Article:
My first writing workshop has come and gone. It was both better and worse than what I anticipated. The good news is that everyone liked my piece a lot. The bad news is that nobody understood it. I sat there for 30-40 minutes, muted by the professor-imposed “cone of silence,” slowly realizing that almost all of my classmates are completely unfamiliar with the literary traditions of the West. The Bible? Dante’s Inferno? Moby Dick? Hitchhiker’s Guide To The Galaxy? Gordon Douglas’s “Them” (1954)? People, this is a relatively expensive writing program you’re paying to teach you the art of fiction writing. What is your excuse for not knowing the tradition you deign imagine you would be contributing to?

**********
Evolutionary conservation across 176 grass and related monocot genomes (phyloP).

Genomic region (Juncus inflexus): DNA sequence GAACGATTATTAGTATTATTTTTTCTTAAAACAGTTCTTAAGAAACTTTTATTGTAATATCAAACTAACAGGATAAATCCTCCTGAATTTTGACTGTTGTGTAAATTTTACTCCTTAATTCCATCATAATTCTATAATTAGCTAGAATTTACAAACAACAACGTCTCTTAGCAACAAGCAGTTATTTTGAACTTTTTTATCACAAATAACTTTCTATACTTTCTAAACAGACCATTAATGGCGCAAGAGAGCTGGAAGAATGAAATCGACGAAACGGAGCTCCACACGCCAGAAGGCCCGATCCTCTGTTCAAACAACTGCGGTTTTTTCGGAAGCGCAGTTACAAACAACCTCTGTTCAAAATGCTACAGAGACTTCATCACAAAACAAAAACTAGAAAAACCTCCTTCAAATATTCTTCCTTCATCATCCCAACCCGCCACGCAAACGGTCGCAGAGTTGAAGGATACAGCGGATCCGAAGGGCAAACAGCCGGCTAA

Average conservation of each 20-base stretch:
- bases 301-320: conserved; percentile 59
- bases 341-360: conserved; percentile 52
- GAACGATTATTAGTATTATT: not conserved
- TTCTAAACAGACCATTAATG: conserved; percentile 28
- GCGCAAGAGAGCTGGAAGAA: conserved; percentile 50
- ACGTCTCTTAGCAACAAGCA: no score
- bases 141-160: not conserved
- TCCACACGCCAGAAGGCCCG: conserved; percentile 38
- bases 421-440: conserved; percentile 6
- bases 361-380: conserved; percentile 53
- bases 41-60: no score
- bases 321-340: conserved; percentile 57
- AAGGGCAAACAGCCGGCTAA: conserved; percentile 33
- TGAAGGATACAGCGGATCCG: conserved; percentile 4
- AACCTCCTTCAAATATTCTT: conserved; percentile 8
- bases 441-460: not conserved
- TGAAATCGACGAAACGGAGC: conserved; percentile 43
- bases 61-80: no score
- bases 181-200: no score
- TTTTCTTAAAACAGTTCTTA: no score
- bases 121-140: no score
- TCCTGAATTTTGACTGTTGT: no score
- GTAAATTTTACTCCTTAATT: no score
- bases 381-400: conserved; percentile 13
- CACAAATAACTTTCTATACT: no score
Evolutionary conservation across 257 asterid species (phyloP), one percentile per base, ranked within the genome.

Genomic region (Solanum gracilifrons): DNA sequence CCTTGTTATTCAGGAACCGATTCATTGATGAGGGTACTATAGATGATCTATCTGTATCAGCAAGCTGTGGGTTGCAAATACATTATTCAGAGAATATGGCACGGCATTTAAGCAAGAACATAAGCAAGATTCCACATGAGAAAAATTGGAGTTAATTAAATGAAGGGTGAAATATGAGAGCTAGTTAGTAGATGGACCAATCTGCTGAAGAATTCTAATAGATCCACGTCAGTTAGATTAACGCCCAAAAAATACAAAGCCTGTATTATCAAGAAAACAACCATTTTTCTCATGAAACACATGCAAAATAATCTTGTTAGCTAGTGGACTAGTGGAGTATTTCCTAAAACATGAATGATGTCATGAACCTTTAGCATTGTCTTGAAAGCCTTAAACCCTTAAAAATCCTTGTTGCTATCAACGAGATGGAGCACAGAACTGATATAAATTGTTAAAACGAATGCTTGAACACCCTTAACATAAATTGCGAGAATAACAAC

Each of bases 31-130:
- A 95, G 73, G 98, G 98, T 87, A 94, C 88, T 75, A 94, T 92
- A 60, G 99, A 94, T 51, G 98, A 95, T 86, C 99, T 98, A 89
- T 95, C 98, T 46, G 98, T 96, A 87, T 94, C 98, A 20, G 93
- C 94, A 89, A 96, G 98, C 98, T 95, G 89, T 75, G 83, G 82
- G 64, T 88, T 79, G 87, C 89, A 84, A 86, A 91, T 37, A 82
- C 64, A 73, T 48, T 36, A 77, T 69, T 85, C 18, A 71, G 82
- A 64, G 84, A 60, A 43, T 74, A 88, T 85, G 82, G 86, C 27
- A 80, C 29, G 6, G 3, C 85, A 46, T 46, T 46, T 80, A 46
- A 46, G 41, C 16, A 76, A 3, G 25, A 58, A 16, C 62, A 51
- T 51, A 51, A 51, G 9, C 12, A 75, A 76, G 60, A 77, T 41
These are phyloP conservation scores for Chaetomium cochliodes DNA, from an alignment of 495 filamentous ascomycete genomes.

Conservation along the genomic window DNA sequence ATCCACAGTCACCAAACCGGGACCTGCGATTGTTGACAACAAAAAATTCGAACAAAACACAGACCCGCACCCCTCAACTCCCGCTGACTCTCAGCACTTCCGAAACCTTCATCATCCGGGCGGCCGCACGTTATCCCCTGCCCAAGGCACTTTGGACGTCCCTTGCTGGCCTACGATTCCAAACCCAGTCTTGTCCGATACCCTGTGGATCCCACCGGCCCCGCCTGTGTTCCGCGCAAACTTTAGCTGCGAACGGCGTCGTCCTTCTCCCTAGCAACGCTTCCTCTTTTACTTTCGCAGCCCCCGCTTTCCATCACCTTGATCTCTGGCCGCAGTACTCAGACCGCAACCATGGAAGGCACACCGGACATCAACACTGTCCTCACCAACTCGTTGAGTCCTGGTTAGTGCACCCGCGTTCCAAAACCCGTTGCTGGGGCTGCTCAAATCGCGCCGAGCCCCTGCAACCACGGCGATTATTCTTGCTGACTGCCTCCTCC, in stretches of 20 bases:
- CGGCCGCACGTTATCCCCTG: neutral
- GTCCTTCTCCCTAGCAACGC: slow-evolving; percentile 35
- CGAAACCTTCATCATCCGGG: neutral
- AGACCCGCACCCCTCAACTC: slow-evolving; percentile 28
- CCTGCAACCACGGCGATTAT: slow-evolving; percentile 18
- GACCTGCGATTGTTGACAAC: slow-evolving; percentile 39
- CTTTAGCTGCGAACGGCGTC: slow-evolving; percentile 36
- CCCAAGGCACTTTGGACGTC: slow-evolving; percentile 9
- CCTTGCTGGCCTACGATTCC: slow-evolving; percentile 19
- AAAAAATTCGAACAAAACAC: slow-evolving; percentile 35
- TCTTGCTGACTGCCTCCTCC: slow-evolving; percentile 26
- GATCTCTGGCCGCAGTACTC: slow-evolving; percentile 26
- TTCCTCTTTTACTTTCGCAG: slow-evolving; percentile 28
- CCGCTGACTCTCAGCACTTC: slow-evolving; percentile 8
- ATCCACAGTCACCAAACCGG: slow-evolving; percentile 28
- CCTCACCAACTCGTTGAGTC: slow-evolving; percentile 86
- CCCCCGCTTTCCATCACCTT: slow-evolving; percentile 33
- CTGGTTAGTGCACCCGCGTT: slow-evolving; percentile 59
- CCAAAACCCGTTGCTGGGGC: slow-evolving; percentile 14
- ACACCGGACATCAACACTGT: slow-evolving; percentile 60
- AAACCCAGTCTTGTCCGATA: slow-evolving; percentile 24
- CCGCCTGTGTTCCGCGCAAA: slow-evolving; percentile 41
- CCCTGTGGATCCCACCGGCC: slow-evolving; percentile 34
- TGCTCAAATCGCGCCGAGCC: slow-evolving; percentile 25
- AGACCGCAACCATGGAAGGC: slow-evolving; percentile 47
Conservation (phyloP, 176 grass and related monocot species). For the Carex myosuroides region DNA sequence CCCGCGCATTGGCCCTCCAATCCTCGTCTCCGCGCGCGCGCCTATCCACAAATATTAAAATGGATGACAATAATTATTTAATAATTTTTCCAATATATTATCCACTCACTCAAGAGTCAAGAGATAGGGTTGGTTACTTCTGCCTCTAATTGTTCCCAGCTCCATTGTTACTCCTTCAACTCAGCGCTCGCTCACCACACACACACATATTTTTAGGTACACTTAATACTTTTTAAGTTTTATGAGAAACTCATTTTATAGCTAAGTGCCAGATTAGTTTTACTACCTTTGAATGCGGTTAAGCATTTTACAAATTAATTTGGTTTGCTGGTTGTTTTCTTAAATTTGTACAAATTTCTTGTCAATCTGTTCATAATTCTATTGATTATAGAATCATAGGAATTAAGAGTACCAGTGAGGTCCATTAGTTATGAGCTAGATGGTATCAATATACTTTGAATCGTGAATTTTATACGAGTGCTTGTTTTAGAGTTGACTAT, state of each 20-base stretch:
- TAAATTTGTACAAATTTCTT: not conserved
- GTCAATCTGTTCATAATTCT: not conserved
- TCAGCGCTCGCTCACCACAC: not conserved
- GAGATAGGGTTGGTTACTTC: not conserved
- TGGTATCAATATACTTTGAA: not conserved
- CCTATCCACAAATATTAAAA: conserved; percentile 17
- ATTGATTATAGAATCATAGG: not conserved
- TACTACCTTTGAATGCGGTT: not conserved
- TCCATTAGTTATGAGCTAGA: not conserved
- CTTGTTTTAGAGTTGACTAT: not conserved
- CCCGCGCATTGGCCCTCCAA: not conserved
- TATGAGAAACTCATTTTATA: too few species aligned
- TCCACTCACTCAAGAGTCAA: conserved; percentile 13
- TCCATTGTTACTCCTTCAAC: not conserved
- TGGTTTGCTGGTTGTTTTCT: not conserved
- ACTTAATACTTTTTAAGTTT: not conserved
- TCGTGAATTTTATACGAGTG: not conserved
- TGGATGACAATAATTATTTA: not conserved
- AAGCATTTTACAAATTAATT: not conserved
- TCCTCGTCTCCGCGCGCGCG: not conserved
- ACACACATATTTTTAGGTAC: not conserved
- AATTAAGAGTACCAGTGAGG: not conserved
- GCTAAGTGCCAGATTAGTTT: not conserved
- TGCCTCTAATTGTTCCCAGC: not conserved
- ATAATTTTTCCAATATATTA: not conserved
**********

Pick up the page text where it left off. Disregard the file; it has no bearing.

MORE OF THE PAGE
This was a slow realization. The faster realization, and the one that probably stings more, is that only one person out of sixteen understood what it meant for a star to supernova, and what it means for people to be exposed to incredible amounts of radiation in a very short time. Sure, most of the people in my class are post-middle aged (which makes their ignorance of the western tradition more appalling the longer I think about it), so I get that pretty much any science education they got happened decades ago. But, people, please, just go with it. Work through it. Google some shit if you have to.
I’m going to sum up my class in one incredibly dismissive statement right now so you know in the clearest, most concise way how I feel about most of my classmates: these are people who probably thought Chris Nolan’s “Interstellar” is something much more profound than the pedestrian movie it really is.